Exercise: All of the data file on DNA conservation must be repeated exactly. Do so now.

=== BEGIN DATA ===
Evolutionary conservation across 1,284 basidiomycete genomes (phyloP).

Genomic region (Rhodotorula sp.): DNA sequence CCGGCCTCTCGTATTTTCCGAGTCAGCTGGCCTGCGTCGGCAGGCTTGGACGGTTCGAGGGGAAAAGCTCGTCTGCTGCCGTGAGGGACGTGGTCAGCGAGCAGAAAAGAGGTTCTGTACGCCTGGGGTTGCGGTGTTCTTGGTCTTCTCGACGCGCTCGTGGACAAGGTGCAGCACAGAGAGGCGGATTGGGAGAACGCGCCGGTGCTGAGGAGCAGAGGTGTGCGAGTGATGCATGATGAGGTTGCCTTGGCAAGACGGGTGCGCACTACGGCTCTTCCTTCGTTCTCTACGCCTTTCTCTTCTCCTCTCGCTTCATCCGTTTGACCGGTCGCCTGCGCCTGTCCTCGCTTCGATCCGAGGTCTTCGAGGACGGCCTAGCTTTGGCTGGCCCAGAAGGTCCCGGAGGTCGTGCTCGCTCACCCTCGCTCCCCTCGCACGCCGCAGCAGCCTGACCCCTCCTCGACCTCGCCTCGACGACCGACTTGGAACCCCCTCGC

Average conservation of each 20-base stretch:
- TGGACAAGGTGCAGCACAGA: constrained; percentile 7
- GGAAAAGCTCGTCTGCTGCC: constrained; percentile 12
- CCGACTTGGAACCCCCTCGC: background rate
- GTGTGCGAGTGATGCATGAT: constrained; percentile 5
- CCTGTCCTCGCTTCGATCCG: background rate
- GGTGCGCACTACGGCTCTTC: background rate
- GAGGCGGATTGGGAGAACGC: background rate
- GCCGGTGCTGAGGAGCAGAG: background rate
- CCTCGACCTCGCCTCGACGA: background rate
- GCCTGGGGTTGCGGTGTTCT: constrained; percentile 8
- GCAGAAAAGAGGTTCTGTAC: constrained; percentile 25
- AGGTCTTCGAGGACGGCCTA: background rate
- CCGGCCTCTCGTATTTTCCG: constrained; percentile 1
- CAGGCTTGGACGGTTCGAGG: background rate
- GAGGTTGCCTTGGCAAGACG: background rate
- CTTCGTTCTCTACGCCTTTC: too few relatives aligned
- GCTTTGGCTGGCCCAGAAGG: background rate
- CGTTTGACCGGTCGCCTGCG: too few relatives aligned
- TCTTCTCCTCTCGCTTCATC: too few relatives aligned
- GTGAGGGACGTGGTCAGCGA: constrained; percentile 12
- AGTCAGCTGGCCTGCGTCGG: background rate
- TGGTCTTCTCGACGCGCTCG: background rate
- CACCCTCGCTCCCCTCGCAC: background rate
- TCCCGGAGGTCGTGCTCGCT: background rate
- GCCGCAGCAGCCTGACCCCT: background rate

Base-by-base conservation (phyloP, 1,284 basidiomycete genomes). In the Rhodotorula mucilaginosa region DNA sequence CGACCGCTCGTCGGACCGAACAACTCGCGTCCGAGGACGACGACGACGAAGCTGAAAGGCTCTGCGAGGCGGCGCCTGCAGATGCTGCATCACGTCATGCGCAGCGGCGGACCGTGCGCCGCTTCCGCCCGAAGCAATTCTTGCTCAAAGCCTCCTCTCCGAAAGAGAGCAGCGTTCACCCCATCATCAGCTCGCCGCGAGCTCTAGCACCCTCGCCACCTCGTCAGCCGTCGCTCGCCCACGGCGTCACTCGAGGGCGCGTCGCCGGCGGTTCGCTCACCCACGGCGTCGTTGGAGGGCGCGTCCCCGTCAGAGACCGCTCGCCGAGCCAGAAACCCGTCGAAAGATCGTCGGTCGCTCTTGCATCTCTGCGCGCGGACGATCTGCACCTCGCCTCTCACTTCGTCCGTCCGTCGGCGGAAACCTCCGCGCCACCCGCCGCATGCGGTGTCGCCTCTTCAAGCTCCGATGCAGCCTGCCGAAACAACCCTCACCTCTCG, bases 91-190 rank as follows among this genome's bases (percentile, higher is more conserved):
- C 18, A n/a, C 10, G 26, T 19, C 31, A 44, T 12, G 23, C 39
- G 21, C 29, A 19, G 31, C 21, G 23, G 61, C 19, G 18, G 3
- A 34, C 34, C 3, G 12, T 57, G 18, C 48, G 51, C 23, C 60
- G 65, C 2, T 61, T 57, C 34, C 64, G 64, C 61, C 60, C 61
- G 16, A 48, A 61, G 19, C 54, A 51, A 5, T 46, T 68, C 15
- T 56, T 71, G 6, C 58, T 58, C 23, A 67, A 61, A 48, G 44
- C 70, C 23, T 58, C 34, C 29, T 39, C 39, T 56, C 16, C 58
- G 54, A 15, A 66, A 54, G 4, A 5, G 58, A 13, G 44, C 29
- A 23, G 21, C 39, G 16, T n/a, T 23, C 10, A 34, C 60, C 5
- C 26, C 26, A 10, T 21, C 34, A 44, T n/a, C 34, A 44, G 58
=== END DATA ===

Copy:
Evolutionary conservation across 1,284 basidiomycete genomes (phyloP).

Genomic region (Rhodotorula sp.): DNA sequence CCGGCCTCTCGTATTTTCCGAGTCAGCTGGCCTGCGTCGGCAGGCTTGGACGGTTCGAGGGGAAAAGCTCGTCTGCTGCCGTGAGGGACGTGGTCAGCGAGCAGAAAAGAGGTTCTGTACGCCTGGGGTTGCGGTGTTCTTGGTCTTCTCGACGCGCTCGTGGACAAGGTGCAGCACAGAGAGGCGGATTGGGAGAACGCGCCGGTGCTGAGGAGCAGAGGTGTGCGAGTGATGCATGATGAGGTTGCCTTGGCAAGACGGGTGCGCACTACGGCTCTTCCTTCGTTCTCTACGCCTTTCTCTTCTCCTCTCGCTTCATCCGTTTGACCGGTCGCCTGCGCCTGTCCTCGCTTCGATCCGAGGTCTTCGAGGACGGCCTAGCTTTGGCTGGCCCAGAAGGTCCCGGAGGTCGTGCTCGCTCACCCTCGCTCCCCTCGCACGCCGCAGCAGCCTGACCCCTCCTCGACCTCGCCTCGACGACCGACTTGGAACCCCCTCGC

Average conservation of each 20-base stretch:
- TGGACAAGGTGCAGCACAGA: constrained; percentile 7
- GGAAAAGCTCGTCTGCTGCC: constrained; percentile 12
- CCGACTTGGAACCCCCTCGC: background rate
- GTGTGCGAGTGATGCATGAT: constrained; percentile 5
- CCTGTCCTCGCTTCGATCCG: background rate
- GGTGCGCACTACGGCTCTTC: background rate
- GAGGCGGATTGGGAGAACGC: background rate
- GCCGGTGCTGAGGAGCAGAG: background rate
- CCTCGACCTCGCCTCGACGA: background rate
- GCCTGGGGTTGCGGTGTTCT: constrained; percentile 8
- GCAGAAAAGAGGTTCTGTAC: constrained; percentile 25
- AGGTCTTCGAGGACGGCCTA: background rate
- CCGGCCTCTCGTATTTTCCG: constrained; percentile 1
- CAGGCTTGGACGGTTCGAGG: background rate
- GAGGTTGCCTTGGCAAGACG: background rate
- CTTCGTTCTCTACGCCTTTC: too few relatives aligned
- GCTTTGGCTGGCCCAGAAGG: background rate
- CGTTTGACCGGTCGCCTGCG: too few relatives aligned
- TCTTCTCCTCTCGCTTCATC: too few relatives aligned
- GTGAGGGACGTGGTCAGCGA: constrained; percentile 12
- AGTCAGCTGGCCTGCGTCGG: background rate
- TGGTCTTCTCGACGCGCTCG: background rate
- CACCCTCGCTCCCCTCGCAC: background rate
- TCCCGGAGGTCGTGCTCGCT: background rate
- GCCGCAGCAGCCTGACCCCT: background rate

Base-by-base conservation (phyloP, 1,284 basidiomycete genomes). In the Rhodotorula mucilaginosa region DNA sequence CGACCGCTCGTCGGACCGAACAACTCGCGTCCGAGGACGACGACGACGAAGCTGAAAGGCTCTGCGAGGCGGCGCCTGCAGATGCTGCATCACGTCATGCGCAGCGGCGGACCGTGCGCCGCTTCCGCCCGAAGCAATTCTTGCTCAAAGCCTCCTCTCCGAAAGAGAGCAGCGTTCACCCCATCATCAGCTCGCCGCGAGCTCTAGCACCCTCGCCACCTCGTCAGCCGTCGCTCGCCCACGGCGTCACTCGAGGGCGCGTCGCCGGCGGTTCGCTCACCCACGGCGTCGTTGGAGGGCGCGTCCCCGTCAGAGACCGCTCGCCGAGCCAGAAACCCGTCGAAAGATCGTCGGTCGCTCTTGCATCTCTGCGCGCGGACGATCTGCACCTCGCCTCTCACTTCGTCCGTCCGTCGGCGGAAACCTCCGCGCCACCCGCCGCATGCGGTGTCGCCTCTTCAAGCTCCGATGCAGCCTGCCGAAACAACCCTCACCTCTCG, bases 91-190 rank as follows among this genome's bases (percentile, higher is more conserved):
- C 18, A n/a, C 10, G 26, T 19, C 31, A 44, T 12, G 23, C 39
- G 21, C 29, A 19, G 31, C 21, G 23, G 61, C 19, G 18, G 3
- A 34, C 34, C 3, G 12, T 57, G 18, C 48, G 51, C 23, C 60
- G 65, C 2, T 61, T 57, C 34, C 64, G 64, C 61, C 60, C 61
- G 16, A 48, A 61, G 19, C 54, A 51, A 5, T 46, T 68, C 15
- T 56, T 71, G 6, C 58, T 58, C 23, A 67, A 61, A 48, G 44
- C 70, C 23, T 58, C 34, C 29, T 39, C 39, T 56, C 16, C 58
- G 54, A 15, A 66, A 54, G 4, A 5, G 58, A 13, G 44, C 29
- A 23, G 21, C 39, G 16, T n/a, T 23, C 10, A 34, C 60, C 5
- C 26, C 26, A 10, T 21, C 34, A 44, T n/a, C 34, A 44, G 58